UK: Losing the taste for gin?


Juniper (Juniperus communis) is probably best known for being the principal flavouring in gin; the scourge of housewives up and down the country. But a new survey highlights a different problem - its slow march to possible extinction in the next 50 years.

juniper berries on branch by andrew gagg

Juniper berries © Andrew Gagg/Plantlife

"Without action now, juniper faces extinction across much of lowland England by 2060,” said Tim Wilkins, Plantlife’s Species Recovery Coordinator. But the demise of juniper is a confusing one. Clearance, over-grazing, under-grazing, scrub fires, and the low economic value of the plant have probably all contributed to its decline. Once widespread, but rarely contiguous, over much of the UK, some populations have lost up to 70% in the last few decades alone, according to Plantlife.

The main habitats for juniper are pine woodland, heathland, moorland, and limestone grassland. Although there are some significant stands of trees remaining, this seems to hide the fact that there is very little successful new recruitment. This fragility is compounded by the relative isolation of some populations.

juniper bush on steep grassy hill

Isolated female juniper bush Lizard, Cornwall, probably the hemisphaerica sub-species.

Fenced off to prevent over-grazing. © Alistair Griffiths

Juniper has a long and and famous history in the UK. One of the first plants to move in after the ice retreated it very quickly became useful as a flavouring for meat dishes and a food plant. But it was the rapid rise in the popularity of gin that really drove juniper into the public eye. In the 11th century Italian monks began to use juniper as a flavouring in distilled spirits, but the real catalyst for change wasn't till much later when the English government allowed unlicensed gin production. The word gin is derived from the French word for juniper berry genièvre.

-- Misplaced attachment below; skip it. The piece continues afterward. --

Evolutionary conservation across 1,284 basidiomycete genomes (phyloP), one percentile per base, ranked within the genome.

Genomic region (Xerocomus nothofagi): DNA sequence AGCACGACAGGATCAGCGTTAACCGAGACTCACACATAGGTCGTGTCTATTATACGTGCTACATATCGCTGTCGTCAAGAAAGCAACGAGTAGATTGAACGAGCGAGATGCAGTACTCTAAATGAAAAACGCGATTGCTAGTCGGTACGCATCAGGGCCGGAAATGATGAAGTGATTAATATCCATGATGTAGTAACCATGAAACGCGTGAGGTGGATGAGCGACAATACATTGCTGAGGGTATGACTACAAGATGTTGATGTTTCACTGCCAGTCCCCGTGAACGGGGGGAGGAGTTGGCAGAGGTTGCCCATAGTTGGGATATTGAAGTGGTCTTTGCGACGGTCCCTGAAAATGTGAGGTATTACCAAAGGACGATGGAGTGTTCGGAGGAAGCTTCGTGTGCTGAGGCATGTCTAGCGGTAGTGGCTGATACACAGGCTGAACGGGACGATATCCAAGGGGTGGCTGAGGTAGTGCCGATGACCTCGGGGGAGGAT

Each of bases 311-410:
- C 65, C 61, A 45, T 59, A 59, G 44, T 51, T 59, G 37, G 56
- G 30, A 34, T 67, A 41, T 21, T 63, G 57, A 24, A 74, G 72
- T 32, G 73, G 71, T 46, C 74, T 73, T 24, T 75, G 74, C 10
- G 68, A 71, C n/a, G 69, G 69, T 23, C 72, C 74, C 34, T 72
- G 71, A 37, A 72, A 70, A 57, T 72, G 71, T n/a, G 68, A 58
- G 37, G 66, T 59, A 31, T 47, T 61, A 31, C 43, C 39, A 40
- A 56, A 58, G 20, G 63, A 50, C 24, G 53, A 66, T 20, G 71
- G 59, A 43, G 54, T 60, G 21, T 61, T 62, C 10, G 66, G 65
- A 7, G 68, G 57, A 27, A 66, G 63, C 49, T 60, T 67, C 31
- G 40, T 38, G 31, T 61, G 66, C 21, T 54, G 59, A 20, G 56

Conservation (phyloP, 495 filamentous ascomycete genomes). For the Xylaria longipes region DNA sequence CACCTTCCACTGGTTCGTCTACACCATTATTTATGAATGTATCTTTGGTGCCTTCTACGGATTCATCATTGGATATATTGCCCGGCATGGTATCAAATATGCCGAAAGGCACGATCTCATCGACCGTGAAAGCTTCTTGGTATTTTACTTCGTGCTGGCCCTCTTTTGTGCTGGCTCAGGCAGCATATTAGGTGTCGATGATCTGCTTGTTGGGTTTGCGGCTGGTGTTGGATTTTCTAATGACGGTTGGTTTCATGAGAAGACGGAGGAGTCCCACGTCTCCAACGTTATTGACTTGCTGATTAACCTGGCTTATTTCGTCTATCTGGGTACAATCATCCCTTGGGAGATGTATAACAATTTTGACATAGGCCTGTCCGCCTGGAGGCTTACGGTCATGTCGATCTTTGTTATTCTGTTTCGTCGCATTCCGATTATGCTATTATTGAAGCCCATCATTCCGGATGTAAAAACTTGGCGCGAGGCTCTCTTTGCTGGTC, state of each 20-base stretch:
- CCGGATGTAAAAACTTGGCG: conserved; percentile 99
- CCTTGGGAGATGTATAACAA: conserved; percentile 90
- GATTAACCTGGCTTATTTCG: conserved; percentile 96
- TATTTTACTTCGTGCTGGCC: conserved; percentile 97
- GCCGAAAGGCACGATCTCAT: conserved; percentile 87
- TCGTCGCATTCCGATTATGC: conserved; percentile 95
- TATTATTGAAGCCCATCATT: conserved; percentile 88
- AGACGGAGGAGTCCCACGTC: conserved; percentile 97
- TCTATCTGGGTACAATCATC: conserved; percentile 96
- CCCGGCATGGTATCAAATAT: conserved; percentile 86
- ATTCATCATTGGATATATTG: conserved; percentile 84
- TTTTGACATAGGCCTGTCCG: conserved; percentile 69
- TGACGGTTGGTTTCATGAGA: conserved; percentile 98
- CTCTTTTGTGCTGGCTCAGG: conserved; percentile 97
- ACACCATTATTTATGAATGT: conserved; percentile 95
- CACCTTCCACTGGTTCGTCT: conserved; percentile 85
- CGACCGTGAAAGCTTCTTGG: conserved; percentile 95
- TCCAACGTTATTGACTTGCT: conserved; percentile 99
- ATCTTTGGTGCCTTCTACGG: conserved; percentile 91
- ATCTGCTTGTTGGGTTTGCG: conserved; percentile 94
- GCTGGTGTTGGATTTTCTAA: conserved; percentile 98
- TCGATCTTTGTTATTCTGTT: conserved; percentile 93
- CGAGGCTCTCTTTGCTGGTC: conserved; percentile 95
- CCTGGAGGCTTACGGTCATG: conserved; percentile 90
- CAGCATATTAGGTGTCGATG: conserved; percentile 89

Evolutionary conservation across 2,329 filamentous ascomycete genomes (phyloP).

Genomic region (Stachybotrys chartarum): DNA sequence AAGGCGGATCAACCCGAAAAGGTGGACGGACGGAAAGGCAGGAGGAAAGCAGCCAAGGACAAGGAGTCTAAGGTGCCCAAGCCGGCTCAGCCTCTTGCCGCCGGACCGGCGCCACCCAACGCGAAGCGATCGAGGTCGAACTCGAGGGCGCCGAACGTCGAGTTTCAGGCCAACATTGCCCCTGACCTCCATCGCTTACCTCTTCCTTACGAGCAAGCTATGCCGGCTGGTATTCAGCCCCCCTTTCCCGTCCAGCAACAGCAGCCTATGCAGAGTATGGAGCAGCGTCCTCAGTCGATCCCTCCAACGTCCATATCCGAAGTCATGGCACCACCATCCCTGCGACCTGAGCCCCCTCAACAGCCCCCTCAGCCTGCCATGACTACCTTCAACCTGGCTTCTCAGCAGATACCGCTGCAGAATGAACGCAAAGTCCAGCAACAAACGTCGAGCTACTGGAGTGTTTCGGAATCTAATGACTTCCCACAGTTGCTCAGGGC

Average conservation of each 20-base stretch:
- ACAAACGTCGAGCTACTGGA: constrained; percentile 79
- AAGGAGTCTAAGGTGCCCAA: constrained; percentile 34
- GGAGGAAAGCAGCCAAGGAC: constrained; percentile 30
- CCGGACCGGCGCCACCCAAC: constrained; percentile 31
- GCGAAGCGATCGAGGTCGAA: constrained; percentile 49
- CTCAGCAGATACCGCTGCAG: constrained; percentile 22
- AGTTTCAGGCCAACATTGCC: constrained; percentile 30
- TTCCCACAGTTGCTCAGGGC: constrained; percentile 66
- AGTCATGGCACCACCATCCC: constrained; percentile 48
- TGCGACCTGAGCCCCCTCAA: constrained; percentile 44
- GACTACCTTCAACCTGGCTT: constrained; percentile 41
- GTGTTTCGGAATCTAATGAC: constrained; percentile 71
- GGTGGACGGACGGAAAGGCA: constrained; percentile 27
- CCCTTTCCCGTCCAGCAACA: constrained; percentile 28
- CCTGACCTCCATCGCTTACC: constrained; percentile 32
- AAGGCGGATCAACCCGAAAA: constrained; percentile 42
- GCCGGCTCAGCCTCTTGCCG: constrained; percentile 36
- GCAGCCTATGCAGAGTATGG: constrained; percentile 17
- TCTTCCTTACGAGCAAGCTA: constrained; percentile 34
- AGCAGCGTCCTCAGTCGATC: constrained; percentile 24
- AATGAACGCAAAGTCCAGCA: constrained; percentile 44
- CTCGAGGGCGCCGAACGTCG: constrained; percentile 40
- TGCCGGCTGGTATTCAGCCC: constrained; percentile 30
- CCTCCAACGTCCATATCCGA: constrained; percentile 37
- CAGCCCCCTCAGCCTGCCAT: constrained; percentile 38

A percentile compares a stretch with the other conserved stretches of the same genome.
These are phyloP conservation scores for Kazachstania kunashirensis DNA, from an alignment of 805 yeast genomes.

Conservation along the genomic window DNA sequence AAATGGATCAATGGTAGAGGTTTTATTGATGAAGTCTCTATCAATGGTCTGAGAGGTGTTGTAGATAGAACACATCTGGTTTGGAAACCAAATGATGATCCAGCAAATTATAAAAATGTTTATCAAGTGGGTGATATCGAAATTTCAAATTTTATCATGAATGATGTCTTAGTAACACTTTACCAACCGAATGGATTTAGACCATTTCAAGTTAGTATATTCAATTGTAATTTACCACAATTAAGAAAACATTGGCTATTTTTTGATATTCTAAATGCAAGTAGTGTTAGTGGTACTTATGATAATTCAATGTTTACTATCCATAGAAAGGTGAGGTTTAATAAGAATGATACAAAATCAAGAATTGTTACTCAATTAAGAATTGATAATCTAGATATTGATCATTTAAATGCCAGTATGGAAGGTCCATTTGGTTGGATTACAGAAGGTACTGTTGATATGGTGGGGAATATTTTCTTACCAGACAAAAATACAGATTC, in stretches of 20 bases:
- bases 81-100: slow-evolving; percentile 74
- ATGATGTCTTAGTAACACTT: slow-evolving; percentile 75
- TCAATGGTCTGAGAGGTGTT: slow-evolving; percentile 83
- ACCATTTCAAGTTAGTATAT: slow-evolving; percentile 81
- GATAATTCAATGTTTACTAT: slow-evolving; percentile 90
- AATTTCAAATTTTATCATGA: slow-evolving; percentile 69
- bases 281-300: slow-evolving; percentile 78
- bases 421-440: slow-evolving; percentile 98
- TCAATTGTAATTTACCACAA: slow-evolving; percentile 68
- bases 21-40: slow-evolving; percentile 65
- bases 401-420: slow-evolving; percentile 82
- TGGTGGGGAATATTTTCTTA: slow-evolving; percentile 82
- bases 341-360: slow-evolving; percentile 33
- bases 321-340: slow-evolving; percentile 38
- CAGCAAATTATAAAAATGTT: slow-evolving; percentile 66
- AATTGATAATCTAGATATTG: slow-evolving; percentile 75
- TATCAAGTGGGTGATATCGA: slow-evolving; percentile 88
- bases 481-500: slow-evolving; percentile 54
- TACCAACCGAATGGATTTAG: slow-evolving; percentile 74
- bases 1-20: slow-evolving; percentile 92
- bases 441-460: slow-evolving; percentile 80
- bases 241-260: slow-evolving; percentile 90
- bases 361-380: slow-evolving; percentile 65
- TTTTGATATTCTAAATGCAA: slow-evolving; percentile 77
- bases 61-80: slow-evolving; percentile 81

The imposition of taxes on imported spirits and the availability of poor quality grain meant that by 1740 the production of gin outstripped the production of beer by six to one and approximately half of the 15,000 drinking establishments in London were gin shops! It's relative cheapness made it very popular with the poor and was presumed - probably rightly - to be the cause of many of the social problems in the 18th century. These gin-soaked days are immortalised in William Hogarth's painting Gin Lane.

But, looking to the future the launch of Plantlife's survey may provide the incentive to save this important element of the UK landscape. And as Plantlife say, "losing juniper would mean more than just losing a single species - it also supports more than 40 species of insect and fungus that cannot survive without it."

girl next to juniper bush taking measurements

A juniper survey is an important first step in safe-guarding the species.

© Tim W/Plantlife

Plantlife's new project is taking action to tackle the loss of juniper and the ageing of juniper populations by trialling new techniques which could save it from extinction in southern England. More than 30 project sites across the region (including sites in Buckinghamshire, Gloucestershire, Hampshire, Oxfordshire, West Sussex and Wiltshire) are included in the project.

A new public survey is also launched today, and Plantlife hopes that hundreds of volunteers across southern England will get out and look for juniper bushes, to provide the latest information about the numbers, age and condition of the junipers across the region.

Related links:

UK Biodiversity Action Plan Juniperus communis

Juniper - down the hatch? (Plantlife)

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